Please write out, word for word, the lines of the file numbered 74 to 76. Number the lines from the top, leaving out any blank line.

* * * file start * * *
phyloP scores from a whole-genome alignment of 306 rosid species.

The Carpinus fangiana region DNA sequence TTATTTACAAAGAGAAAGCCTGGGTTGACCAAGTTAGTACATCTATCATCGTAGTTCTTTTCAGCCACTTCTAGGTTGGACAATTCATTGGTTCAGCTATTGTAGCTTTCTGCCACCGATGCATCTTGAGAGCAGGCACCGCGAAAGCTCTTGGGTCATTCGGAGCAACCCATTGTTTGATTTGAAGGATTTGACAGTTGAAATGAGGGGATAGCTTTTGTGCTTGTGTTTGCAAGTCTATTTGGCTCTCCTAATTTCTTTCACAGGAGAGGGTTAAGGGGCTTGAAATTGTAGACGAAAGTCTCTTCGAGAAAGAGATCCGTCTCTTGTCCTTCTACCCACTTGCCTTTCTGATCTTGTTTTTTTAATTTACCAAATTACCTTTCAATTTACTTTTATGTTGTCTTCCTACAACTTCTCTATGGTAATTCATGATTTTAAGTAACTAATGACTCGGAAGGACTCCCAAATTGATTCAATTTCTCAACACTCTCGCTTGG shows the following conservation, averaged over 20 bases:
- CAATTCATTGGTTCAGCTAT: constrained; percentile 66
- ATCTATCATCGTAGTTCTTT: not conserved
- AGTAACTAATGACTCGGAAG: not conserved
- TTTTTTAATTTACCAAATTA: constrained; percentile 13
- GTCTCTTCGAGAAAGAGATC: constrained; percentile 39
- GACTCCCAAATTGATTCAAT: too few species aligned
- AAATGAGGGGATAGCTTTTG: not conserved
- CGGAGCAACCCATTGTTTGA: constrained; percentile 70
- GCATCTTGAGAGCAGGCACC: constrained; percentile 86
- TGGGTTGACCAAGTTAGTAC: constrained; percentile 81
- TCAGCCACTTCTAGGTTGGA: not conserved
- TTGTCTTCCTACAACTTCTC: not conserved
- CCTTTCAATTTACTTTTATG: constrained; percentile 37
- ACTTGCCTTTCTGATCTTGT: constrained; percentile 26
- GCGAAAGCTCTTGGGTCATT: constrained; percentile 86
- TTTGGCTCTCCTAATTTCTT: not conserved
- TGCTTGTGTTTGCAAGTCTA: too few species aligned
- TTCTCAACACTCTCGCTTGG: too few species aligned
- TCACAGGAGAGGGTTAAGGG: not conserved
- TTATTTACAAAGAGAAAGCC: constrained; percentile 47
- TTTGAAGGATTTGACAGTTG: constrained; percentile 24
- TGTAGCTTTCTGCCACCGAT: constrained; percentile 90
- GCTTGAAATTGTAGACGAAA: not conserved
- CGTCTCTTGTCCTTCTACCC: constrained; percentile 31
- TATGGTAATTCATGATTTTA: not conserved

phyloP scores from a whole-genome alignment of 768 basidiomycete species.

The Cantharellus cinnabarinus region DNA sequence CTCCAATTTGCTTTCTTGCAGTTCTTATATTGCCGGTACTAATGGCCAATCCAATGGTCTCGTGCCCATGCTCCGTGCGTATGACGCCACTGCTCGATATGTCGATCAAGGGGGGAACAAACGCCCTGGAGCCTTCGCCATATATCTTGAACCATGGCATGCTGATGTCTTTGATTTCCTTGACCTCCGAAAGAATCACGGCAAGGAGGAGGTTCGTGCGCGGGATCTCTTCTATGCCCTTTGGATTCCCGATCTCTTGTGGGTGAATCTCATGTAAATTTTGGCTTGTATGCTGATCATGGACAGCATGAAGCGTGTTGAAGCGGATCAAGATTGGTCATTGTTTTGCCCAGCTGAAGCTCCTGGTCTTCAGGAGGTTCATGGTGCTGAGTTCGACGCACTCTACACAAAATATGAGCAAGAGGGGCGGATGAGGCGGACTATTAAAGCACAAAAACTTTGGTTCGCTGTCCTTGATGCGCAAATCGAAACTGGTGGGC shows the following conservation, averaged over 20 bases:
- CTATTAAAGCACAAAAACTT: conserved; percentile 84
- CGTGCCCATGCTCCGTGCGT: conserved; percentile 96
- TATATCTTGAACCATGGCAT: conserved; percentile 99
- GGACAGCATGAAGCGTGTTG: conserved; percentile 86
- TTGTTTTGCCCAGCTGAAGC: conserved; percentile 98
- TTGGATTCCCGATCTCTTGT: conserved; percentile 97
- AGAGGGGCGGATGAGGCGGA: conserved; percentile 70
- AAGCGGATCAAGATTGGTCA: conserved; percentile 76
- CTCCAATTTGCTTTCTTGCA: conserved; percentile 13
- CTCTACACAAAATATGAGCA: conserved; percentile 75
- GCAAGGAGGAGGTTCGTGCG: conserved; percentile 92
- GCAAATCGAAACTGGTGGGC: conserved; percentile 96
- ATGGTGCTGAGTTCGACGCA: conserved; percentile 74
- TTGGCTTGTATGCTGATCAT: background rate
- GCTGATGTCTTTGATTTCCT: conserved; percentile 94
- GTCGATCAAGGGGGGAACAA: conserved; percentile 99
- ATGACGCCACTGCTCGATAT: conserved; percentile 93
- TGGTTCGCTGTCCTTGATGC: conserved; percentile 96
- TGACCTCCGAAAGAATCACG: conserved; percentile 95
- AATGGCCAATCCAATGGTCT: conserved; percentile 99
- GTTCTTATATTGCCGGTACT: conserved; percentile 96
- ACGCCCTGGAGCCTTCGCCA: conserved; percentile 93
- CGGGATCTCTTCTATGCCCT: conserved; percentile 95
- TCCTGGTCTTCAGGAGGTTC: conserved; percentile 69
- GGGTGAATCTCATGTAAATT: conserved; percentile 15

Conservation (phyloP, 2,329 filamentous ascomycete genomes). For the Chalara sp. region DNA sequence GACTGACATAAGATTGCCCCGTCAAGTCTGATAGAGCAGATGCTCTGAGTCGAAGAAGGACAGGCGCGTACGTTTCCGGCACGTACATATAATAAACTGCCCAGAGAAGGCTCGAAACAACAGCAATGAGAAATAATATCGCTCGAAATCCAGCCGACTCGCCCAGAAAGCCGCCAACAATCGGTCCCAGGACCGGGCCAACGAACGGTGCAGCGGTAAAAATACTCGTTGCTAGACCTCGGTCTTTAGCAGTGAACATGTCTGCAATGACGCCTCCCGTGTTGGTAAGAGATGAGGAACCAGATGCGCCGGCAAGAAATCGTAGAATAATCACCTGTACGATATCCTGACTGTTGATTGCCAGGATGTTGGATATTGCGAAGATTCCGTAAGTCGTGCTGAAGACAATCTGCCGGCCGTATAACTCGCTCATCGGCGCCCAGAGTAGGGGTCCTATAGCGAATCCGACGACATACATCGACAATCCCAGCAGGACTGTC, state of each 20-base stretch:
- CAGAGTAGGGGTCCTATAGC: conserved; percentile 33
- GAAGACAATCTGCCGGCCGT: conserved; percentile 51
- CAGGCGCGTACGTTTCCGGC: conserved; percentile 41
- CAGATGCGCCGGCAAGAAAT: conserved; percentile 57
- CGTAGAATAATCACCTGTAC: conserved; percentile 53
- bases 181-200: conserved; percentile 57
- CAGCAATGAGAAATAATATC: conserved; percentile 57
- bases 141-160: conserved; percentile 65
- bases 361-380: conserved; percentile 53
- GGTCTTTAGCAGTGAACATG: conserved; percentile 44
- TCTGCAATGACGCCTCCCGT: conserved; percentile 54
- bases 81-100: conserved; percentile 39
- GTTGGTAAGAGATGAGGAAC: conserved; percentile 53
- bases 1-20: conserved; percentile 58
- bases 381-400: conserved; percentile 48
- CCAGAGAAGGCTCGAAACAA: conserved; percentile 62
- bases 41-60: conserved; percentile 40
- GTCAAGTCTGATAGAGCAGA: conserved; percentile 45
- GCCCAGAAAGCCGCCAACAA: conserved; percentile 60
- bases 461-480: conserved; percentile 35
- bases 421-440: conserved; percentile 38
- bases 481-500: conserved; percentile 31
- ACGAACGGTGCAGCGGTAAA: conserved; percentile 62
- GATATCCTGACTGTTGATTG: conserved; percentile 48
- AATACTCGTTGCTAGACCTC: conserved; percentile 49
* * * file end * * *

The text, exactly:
- GCCCAGAAAGCCGCCAACAA: conserved; percentile 60
- bases 461-480: conserved; percentile 35
- bases 421-440: conserved; percentile 38